Cognitive health is one of the most exciting and fascinating fields of modern science –that is, if you’re interested in how the mind works in the first place, or if you’re connected with the resources to learn about advances make in the past and the directions for the future. Most mental health professionals have a certain degree of interest in the field of cognitive science, but the population at large is not necessarily as well-informed about the topic, and may hold greatly diverging ideas about its principles and possibilities. In order to discern how different groups of people view cognitive science, research recommended and supported by the Centers for Disease Control has recently been conducted and published in the latest issue of The Gerontologist.
The study separated a large group of nearly five hundred people into fifty five distinct focus groups, working over the course of two years to establish how factors such as age, language, location, and other essential demographic information is related to specific ideas about cognitive science. The results showed that different groups held diverse ideas about the field and the way in which it might become more prevalent among the public. But some ideas remained the same across the demographic spectrum. Most participants noted that education about cognitive science by community leaders in localized areas with topics targeted to area issues and concerns would be ideal, and commented that conceptions of the topic in popular media were confusing.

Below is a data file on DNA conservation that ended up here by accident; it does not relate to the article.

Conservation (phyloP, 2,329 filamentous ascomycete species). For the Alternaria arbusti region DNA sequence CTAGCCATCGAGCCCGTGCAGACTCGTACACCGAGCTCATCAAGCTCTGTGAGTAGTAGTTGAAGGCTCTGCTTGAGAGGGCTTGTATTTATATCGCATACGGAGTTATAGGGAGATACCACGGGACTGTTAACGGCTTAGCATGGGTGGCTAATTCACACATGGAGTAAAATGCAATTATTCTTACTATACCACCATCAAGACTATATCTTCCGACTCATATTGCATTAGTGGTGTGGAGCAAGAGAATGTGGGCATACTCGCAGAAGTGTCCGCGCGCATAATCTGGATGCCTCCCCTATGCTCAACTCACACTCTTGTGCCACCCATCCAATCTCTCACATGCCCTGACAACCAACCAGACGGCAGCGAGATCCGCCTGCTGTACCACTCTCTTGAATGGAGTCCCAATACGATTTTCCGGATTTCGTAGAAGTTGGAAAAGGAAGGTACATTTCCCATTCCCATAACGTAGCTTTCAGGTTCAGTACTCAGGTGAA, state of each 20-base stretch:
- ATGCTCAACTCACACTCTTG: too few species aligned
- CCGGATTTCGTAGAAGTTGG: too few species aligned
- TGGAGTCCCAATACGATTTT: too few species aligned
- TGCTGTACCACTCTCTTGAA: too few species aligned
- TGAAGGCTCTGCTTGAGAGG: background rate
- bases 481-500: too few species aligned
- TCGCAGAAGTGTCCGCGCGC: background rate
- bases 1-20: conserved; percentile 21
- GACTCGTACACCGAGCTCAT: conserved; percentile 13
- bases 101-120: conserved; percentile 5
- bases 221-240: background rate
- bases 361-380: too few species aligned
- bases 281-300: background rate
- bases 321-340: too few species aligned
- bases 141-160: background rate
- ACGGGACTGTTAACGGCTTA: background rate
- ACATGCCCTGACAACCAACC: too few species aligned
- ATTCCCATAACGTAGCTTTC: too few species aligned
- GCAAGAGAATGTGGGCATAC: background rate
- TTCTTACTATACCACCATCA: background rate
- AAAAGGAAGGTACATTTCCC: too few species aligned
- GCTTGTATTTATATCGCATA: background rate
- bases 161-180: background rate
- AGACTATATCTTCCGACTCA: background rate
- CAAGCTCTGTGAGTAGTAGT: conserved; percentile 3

The study may help professionals in the mental health and medical fields develop new ways of engaging the public in the quest for greater mental prosperity and advancement. Through understanding how different groups think differently and similarly about cognitive science, developing educational programs and initiatives for clients may become more effective and efficient.
© Copyright 2009 by By Noah Rubinstein, LMFT, LMHC, therapist in Olympia, Washington. All Rights Reserved. Permission to publish granted to GoodTherapy.org.
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